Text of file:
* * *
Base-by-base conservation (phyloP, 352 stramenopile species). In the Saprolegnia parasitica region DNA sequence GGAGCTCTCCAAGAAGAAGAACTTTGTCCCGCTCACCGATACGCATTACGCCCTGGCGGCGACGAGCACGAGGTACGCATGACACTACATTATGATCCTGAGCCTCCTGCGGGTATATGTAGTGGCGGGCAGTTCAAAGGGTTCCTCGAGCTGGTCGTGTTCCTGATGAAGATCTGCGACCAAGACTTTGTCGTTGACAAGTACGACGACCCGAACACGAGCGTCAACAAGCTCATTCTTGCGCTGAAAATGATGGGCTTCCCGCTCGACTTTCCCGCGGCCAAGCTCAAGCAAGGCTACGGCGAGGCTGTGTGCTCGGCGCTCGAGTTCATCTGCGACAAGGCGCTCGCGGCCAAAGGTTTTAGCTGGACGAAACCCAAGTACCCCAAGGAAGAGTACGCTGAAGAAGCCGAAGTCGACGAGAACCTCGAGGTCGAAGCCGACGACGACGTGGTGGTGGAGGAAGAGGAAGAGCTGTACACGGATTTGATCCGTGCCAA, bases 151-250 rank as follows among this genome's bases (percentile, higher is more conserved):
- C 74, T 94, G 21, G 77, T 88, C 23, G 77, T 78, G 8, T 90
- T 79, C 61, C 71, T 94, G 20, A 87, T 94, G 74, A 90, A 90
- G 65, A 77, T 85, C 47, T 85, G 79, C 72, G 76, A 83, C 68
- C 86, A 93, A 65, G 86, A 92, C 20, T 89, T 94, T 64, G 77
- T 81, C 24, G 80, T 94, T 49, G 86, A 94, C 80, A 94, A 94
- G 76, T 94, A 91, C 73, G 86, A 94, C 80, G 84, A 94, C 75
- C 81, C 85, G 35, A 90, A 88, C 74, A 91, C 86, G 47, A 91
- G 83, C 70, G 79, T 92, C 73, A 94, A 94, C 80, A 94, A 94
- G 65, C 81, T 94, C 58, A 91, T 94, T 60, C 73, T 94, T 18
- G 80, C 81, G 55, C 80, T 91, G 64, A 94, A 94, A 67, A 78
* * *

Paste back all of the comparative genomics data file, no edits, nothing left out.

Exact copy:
Base-by-base conservation (phyloP, 352 stramenopile species). In the Saprolegnia parasitica region DNA sequence GGAGCTCTCCAAGAAGAAGAACTTTGTCCCGCTCACCGATACGCATTACGCCCTGGCGGCGACGAGCACGAGGTACGCATGACACTACATTATGATCCTGAGCCTCCTGCGGGTATATGTAGTGGCGGGCAGTTCAAAGGGTTCCTCGAGCTGGTCGTGTTCCTGATGAAGATCTGCGACCAAGACTTTGTCGTTGACAAGTACGACGACCCGAACACGAGCGTCAACAAGCTCATTCTTGCGCTGAAAATGATGGGCTTCCCGCTCGACTTTCCCGCGGCCAAGCTCAAGCAAGGCTACGGCGAGGCTGTGTGCTCGGCGCTCGAGTTCATCTGCGACAAGGCGCTCGCGGCCAAAGGTTTTAGCTGGACGAAACCCAAGTACCCCAAGGAAGAGTACGCTGAAGAAGCCGAAGTCGACGAGAACCTCGAGGTCGAAGCCGACGACGACGTGGTGGTGGAGGAAGAGGAAGAGCTGTACACGGATTTGATCCGTGCCAA, bases 151-250 rank as follows among this genome's bases (percentile, higher is more conserved):
- C 74, T 94, G 21, G 77, T 88, C 23, G 77, T 78, G 8, T 90
- T 79, C 61, C 71, T 94, G 20, A 87, T 94, G 74, A 90, A 90
- G 65, A 77, T 85, C 47, T 85, G 79, C 72, G 76, A 83, C 68
- C 86, A 93, A 65, G 86, A 92, C 20, T 89, T 94, T 64, G 77
- T 81, C 24, G 80, T 94, T 49, G 86, A 94, C 80, A 94, A 94
- G 76, T 94, A 91, C 73, G 86, A 94, C 80, G 84, A 94, C 75
- C 81, C 85, G 35, A 90, A 88, C 74, A 91, C 86, G 47, A 91
- G 83, C 70, G 79, T 92, C 73, A 94, A 94, C 80, A 94, A 94
- G 65, C 81, T 94, C 58, A 91, T 94, T 60, C 73, T 94, T 18
- G 80, C 81, G 55, C 80, T 91, G 64, A 94, A 94, A 67, A 78